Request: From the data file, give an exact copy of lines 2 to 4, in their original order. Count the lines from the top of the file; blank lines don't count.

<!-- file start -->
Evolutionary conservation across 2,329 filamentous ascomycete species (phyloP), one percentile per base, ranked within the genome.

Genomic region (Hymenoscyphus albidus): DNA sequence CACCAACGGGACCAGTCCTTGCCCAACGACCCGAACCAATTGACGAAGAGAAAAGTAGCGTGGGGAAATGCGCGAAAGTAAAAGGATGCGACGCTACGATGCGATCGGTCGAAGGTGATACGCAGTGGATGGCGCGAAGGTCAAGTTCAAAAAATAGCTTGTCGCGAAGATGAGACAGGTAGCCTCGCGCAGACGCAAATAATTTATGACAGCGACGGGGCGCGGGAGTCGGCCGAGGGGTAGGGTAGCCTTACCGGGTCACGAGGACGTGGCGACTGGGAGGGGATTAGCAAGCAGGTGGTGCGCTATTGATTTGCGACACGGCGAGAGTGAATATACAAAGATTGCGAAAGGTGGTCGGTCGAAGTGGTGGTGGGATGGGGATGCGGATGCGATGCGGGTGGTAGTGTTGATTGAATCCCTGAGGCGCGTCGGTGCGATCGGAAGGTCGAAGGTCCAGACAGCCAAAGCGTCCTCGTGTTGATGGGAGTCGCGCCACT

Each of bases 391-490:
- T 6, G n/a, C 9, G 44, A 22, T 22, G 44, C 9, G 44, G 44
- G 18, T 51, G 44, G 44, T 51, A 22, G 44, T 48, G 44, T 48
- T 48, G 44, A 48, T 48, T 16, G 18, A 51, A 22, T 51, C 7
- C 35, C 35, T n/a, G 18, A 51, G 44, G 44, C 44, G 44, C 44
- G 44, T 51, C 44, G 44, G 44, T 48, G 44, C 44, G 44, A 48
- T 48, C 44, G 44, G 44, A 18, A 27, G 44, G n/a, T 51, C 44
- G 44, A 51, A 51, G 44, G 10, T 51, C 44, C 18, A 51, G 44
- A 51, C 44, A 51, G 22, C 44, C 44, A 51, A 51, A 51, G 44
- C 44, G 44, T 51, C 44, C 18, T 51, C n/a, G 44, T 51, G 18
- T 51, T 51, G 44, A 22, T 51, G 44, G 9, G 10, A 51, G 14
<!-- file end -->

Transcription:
Genomic region (Hymenoscyphus albidus): DNA sequence CACCAACGGGACCAGTCCTTGCCCAACGACCCGAACCAATTGACGAAGAGAAAAGTAGCGTGGGGAAATGCGCGAAAGTAAAAGGATGCGACGCTACGATGCGATCGGTCGAAGGTGATACGCAGTGGATGGCGCGAAGGTCAAGTTCAAAAAATAGCTTGTCGCGAAGATGAGACAGGTAGCCTCGCGCAGACGCAAATAATTTATGACAGCGACGGGGCGCGGGAGTCGGCCGAGGGGTAGGGTAGCCTTACCGGGTCACGAGGACGTGGCGACTGGGAGGGGATTAGCAAGCAGGTGGTGCGCTATTGATTTGCGACACGGCGAGAGTGAATATACAAAGATTGCGAAAGGTGGTCGGTCGAAGTGGTGGTGGGATGGGGATGCGGATGCGATGCGGGTGGTAGTGTTGATTGAATCCCTGAGGCGCGTCGGTGCGATCGGAAGGTCGAAGGTCCAGACAGCCAAAGCGTCCTCGTGTTGATGGGAGTCGCGCCACT

Each of bases 391-490:
- T 6, G n/a, C 9, G 44, A 22, T 22, G 44, C 9, G 44, G 44